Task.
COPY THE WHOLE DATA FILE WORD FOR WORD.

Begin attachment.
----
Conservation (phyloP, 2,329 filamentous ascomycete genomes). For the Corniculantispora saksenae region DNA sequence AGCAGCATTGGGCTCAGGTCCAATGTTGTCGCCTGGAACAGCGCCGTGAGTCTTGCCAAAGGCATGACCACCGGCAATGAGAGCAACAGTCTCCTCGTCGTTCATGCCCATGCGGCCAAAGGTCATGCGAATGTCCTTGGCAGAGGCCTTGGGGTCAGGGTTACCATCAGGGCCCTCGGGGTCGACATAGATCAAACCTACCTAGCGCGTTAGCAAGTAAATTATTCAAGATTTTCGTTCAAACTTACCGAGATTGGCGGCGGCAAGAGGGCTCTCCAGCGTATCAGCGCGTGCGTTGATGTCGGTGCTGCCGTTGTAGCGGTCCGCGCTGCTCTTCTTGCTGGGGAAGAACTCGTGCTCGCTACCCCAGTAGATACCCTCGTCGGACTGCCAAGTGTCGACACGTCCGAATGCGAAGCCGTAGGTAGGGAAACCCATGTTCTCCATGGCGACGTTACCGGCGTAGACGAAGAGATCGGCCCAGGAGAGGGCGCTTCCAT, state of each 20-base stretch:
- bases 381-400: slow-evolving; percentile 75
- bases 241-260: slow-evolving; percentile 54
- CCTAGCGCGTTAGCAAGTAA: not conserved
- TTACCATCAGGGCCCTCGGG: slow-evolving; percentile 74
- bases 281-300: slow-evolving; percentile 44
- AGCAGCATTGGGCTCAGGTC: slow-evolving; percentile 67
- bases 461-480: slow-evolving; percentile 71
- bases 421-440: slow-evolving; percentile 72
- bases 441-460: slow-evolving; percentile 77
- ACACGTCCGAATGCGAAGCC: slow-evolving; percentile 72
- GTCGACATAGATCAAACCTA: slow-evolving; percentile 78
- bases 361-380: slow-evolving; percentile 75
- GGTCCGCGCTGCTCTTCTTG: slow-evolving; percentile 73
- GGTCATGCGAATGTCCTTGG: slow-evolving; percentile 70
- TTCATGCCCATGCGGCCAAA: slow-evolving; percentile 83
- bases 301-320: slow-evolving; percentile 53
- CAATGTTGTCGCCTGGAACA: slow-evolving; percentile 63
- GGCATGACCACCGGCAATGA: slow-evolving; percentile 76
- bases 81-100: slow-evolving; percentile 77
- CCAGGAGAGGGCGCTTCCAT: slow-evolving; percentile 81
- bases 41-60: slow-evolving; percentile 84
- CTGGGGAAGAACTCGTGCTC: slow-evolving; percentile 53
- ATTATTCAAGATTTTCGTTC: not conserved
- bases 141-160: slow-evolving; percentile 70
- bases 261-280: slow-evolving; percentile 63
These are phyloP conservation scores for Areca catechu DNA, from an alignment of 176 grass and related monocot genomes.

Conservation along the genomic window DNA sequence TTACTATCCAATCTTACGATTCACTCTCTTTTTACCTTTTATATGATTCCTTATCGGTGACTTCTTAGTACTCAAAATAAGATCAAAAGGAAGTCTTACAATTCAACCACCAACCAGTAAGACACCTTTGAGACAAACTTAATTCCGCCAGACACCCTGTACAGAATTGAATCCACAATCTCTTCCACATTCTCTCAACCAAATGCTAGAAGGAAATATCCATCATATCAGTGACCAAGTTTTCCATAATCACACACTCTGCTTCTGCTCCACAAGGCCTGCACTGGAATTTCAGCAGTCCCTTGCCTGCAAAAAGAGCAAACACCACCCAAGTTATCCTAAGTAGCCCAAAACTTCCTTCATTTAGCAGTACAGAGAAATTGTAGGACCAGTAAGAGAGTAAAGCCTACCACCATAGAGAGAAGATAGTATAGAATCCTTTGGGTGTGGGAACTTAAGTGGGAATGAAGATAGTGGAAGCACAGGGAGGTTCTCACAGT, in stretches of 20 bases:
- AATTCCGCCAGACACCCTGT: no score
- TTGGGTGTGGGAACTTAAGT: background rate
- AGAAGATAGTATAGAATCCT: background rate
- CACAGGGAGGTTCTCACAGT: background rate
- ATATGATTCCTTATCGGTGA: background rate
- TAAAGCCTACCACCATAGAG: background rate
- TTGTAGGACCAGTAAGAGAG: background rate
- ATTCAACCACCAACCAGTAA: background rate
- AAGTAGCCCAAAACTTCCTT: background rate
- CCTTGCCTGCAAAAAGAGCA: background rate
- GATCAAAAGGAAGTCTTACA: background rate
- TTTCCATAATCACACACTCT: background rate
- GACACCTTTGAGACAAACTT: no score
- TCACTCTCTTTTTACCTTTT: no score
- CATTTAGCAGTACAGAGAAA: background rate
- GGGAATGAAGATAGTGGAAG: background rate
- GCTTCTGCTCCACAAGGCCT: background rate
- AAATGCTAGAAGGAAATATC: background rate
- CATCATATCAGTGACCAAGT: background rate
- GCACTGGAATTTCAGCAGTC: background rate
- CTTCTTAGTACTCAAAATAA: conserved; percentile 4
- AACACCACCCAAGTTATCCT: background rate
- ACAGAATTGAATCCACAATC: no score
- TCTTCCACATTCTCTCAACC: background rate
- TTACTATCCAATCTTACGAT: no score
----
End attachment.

Conservation (phyloP, 2,329 filamentous ascomycete genomes). For the Corniculantispora saksenae region DNA sequence AGCAGCATTGGGCTCAGGTCCAATGTTGTCGCCTGGAACAGCGCCGTGAGTCTTGCCAAAGGCATGACCACCGGCAATGAGAGCAACAGTCTCCTCGTCGTTCATGCCCATGCGGCCAAAGGTCATGCGAATGTCCTTGGCAGAGGCCTTGGGGTCAGGGTTACCATCAGGGCCCTCGGGGTCGACATAGATCAAACCTACCTAGCGCGTTAGCAAGTAAATTATTCAAGATTTTCGTTCAAACTTACCGAGATTGGCGGCGGCAAGAGGGCTCTCCAGCGTATCAGCGCGTGCGTTGATGTCGGTGCTGCCGTTGTAGCGGTCCGCGCTGCTCTTCTTGCTGGGGAAGAACTCGTGCTCGCTACCCCAGTAGATACCCTCGTCGGACTGCCAAGTGTCGACACGTCCGAATGCGAAGCCGTAGGTAGGGAAACCCATGTTCTCCATGGCGACGTTACCGGCGTAGACGAAGAGATCGGCCCAGGAGAGGGCGCTTCCAT, state of each 20-base stretch:
- bases 381-400: slow-evolving; percentile 75
- bases 241-260: slow-evolving; percentile 54
- CCTAGCGCGTTAGCAAGTAA: not conserved
- TTACCATCAGGGCCCTCGGG: slow-evolving; percentile 74
- bases 281-300: slow-evolving; percentile 44
- AGCAGCATTGGGCTCAGGTC: slow-evolving; percentile 67
- bases 461-480: slow-evolving; percentile 71
- bases 421-440: slow-evolving; percentile 72
- bases 441-460: slow-evolving; percentile 77
- ACACGTCCGAATGCGAAGCC: slow-evolving; percentile 72
- GTCGACATAGATCAAACCTA: slow-evolving; percentile 78
- bases 361-380: slow-evolving; percentile 75
- GGTCCGCGCTGCTCTTCTTG: slow-evolving; percentile 73
- GGTCATGCGAATGTCCTTGG: slow-evolving; percentile 70
- TTCATGCCCATGCGGCCAAA: slow-evolving; percentile 83
- bases 301-320: slow-evolving; percentile 53
- CAATGTTGTCGCCTGGAACA: slow-evolving; percentile 63
- GGCATGACCACCGGCAATGA: slow-evolving; percentile 76
- bases 81-100: slow-evolving; percentile 77
- CCAGGAGAGGGCGCTTCCAT: slow-evolving; percentile 81
- bases 41-60: slow-evolving; percentile 84
- CTGGGGAAGAACTCGTGCTC: slow-evolving; percentile 53
- ATTATTCAAGATTTTCGTTC: not conserved
- bases 141-160: slow-evolving; percentile 70
- bases 261-280: slow-evolving; percentile 63
These are phyloP conservation scores for Areca catechu DNA, from an alignment of 176 grass and related monocot genomes.

Conservation along the genomic window DNA sequence TTACTATCCAATCTTACGATTCACTCTCTTTTTACCTTTTATATGATTCCTTATCGGTGACTTCTTAGTACTCAAAATAAGATCAAAAGGAAGTCTTACAATTCAACCACCAACCAGTAAGACACCTTTGAGACAAACTTAATTCCGCCAGACACCCTGTACAGAATTGAATCCACAATCTCTTCCACATTCTCTCAACCAAATGCTAGAAGGAAATATCCATCATATCAGTGACCAAGTTTTCCATAATCACACACTCTGCTTCTGCTCCACAAGGCCTGCACTGGAATTTCAGCAGTCCCTTGCCTGCAAAAAGAGCAAACACCACCCAAGTTATCCTAAGTAGCCCAAAACTTCCTTCATTTAGCAGTACAGAGAAATTGTAGGACCAGTAAGAGAGTAAAGCCTACCACCATAGAGAGAAGATAGTATAGAATCCTTTGGGTGTGGGAACTTAAGTGGGAATGAAGATAGTGGAAGCACAGGGAGGTTCTCACAGT, in stretches of 20 bases:
- AATTCCGCCAGACACCCTGT: no score
- TTGGGTGTGGGAACTTAAGT: background rate
- AGAAGATAGTATAGAATCCT: background rate
- CACAGGGAGGTTCTCACAGT: background rate
- ATATGATTCCTTATCGGTGA: background rate
- TAAAGCCTACCACCATAGAG: background rate
- TTGTAGGACCAGTAAGAGAG: background rate
- ATTCAACCACCAACCAGTAA: background rate
- AAGTAGCCCAAAACTTCCTT: background rate
- CCTTGCCTGCAAAAAGAGCA: background rate
- GATCAAAAGGAAGTCTTACA: background rate
- TTTCCATAATCACACACTCT: background rate
- GACACCTTTGAGACAAACTT: no score
- TCACTCTCTTTTTACCTTTT: no score
- CATTTAGCAGTACAGAGAAA: background rate
- GGGAATGAAGATAGTGGAAG: background rate
- GCTTCTGCTCCACAAGGCCT: background rate
- AAATGCTAGAAGGAAATATC: background rate
- CATCATATCAGTGACCAAGT: background rate
- GCACTGGAATTTCAGCAGTC: background rate
- CTTCTTAGTACTCAAAATAA: conserved; percentile 4
- AACACCACCCAAGTTATCCT: background rate
- ACAGAATTGAATCCACAATC: no score
- TCTTCCACATTCTCTCAACC: background rate
- TTACTATCCAATCTTACGAT: no score